Yet again, the conclusion is that what works for Batman does not work for Spider-Man. Where the riddles of the Arkham series serve to add a little polish to the game world and nods to established continuity, Amazing Spider-Man delivers its Easter Eggs on a silver platter only for the player to find them underwhelming. Pointless references to non-appearing characters do not deepen the storyline or grant any understanding of the world Peter Parker inhabits, they come across as both another attempt to filch mechanics from Arkham and a transparent grab for the nostalgia gland that so many geeks possess.
One thing I did like was the addition of retro, vintage comic books as collectible. I found myself going out of my way to collect pages, often putting off going to bed for another hour so I might find enough to unlock the next issue. But with a genuinely absorbing and enjoyable nod to the franchise’s history like that already present, why did the game need to throw in some bare-bones riddles and references to unused characters? Because Arkham Asylum did it first.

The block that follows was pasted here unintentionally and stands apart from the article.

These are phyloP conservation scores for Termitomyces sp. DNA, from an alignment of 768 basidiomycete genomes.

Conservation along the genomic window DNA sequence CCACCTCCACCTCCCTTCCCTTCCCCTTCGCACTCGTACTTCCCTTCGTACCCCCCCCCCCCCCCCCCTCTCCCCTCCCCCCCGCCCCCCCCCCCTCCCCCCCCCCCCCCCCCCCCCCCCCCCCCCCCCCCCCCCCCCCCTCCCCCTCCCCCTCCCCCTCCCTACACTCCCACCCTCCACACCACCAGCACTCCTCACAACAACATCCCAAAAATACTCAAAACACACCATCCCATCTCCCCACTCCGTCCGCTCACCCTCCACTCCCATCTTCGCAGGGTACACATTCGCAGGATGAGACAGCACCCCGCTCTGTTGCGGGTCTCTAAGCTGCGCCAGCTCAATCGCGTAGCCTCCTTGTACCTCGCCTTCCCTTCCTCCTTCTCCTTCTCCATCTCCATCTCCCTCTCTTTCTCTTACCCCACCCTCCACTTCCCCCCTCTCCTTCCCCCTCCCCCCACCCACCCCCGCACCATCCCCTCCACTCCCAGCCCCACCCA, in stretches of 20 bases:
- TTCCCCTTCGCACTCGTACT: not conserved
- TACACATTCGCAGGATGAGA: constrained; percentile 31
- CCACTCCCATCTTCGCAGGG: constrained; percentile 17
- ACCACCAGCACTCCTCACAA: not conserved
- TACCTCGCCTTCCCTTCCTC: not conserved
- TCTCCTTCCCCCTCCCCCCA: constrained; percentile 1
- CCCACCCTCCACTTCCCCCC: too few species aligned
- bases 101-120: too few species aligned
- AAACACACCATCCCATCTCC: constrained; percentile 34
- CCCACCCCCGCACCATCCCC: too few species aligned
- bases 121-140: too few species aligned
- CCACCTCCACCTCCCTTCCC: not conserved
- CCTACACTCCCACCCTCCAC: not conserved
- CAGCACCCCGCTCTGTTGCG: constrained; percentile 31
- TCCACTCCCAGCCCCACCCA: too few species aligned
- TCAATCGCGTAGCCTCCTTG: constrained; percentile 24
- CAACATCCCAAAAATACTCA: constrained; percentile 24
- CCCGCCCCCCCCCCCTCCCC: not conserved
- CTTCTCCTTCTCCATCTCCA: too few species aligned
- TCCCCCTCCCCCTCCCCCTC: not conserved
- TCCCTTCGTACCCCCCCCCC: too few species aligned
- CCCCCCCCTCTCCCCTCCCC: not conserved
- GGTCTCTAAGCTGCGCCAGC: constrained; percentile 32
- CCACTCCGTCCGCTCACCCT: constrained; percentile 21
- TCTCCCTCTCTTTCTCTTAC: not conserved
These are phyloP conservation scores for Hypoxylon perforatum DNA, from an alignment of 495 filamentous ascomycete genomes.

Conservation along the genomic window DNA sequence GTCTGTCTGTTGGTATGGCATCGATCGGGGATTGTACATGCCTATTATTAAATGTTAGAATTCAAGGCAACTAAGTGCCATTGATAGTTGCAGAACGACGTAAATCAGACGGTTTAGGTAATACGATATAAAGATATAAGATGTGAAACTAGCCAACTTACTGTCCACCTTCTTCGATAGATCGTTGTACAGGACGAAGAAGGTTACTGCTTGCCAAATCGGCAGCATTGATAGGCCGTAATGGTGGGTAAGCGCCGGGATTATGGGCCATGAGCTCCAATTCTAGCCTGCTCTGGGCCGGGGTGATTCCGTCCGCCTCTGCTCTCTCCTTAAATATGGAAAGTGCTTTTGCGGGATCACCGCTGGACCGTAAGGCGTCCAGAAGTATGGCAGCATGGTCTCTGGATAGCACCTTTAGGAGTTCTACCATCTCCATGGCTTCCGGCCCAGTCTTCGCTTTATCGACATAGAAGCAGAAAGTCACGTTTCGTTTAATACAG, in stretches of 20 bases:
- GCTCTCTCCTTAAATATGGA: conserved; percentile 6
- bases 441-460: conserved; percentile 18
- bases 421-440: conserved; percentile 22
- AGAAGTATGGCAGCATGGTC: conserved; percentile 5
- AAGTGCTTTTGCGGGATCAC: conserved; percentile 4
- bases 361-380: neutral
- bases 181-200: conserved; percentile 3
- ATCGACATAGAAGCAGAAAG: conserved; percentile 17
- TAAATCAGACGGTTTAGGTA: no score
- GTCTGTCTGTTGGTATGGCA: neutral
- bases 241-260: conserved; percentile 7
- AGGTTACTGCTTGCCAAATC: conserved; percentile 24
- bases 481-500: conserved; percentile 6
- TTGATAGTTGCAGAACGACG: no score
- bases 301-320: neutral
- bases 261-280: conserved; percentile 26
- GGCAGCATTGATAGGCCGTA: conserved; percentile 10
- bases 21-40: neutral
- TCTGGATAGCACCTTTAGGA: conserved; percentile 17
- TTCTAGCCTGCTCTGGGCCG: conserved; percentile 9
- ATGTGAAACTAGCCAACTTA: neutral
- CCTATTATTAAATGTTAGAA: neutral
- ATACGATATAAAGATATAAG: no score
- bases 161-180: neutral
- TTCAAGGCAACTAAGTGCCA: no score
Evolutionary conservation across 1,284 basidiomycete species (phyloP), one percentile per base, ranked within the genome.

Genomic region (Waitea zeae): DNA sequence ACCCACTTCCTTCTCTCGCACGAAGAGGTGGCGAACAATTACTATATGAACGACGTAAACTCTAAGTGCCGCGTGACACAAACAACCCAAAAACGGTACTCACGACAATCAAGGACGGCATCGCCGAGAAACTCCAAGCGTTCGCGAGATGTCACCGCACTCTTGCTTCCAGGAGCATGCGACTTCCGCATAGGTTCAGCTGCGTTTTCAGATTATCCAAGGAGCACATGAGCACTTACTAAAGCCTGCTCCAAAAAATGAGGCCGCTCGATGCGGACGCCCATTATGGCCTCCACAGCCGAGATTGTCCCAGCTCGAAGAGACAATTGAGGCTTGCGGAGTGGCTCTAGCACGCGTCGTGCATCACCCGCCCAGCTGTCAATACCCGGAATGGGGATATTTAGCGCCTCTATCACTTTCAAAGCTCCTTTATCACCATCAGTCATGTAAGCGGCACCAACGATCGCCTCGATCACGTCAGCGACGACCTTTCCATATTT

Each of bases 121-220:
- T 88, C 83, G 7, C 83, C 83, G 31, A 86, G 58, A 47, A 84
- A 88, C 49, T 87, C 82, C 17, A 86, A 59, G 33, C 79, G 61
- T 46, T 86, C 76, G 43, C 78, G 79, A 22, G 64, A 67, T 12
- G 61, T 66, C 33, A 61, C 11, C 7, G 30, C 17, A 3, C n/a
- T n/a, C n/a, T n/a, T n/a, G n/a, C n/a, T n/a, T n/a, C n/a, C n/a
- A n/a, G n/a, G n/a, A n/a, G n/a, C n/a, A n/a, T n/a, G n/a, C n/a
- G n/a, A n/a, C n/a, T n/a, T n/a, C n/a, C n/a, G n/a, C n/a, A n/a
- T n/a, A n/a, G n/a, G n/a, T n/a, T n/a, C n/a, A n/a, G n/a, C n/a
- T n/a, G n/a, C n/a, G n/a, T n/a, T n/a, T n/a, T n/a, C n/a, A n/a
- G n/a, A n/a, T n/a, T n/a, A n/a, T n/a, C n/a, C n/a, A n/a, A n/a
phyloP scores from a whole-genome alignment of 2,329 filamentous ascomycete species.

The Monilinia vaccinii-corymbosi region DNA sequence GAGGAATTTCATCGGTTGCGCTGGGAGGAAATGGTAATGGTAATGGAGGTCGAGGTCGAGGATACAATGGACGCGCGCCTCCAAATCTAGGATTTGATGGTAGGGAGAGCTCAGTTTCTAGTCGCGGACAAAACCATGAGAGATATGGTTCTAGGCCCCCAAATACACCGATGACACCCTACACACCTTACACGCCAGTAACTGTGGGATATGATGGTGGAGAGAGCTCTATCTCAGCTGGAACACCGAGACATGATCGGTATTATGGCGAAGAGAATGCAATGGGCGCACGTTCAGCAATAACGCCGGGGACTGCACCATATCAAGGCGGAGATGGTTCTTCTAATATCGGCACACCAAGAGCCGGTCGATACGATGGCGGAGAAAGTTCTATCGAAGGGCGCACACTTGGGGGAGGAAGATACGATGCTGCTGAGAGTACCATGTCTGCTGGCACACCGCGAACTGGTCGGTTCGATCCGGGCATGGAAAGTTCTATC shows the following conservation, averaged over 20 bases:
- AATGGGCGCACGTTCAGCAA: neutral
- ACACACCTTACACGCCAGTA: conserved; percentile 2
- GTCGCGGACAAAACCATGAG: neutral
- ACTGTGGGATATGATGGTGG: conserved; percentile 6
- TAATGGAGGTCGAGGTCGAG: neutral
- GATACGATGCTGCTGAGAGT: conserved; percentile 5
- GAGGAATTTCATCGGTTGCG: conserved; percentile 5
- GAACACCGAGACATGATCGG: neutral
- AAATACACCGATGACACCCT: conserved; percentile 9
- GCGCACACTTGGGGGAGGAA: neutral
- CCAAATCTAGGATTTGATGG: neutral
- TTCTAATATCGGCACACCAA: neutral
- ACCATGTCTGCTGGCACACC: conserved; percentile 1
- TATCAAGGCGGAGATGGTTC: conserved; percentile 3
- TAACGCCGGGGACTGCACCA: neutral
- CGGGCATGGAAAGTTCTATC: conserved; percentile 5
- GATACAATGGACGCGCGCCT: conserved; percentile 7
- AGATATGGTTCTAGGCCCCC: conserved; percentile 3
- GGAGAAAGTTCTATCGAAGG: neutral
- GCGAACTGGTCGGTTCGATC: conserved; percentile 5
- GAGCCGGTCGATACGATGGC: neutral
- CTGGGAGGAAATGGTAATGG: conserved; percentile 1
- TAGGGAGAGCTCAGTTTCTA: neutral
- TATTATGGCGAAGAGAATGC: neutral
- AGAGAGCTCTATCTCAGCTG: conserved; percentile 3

Despite all this, in many ways, Amazing Spider-Man is not really a bad game. It’s enjoyable despite the niggles, and when the developers allow it to work as a Spider-Man game it truly shines. However, it is not a game that perfectly captures the spirit of the source material the way the Arkham games do, although the potential is clearly present in the open-world sections. By taking mechanics that worked for one character, the game cheapens what it could have been and ultimately leads to a lack of immersion, the constant nagging sense that the player is not experiencing the Marvel universe as Spider-Man would; we experience it as a mish-mash of two characters, characters who do not and can not compliment each other.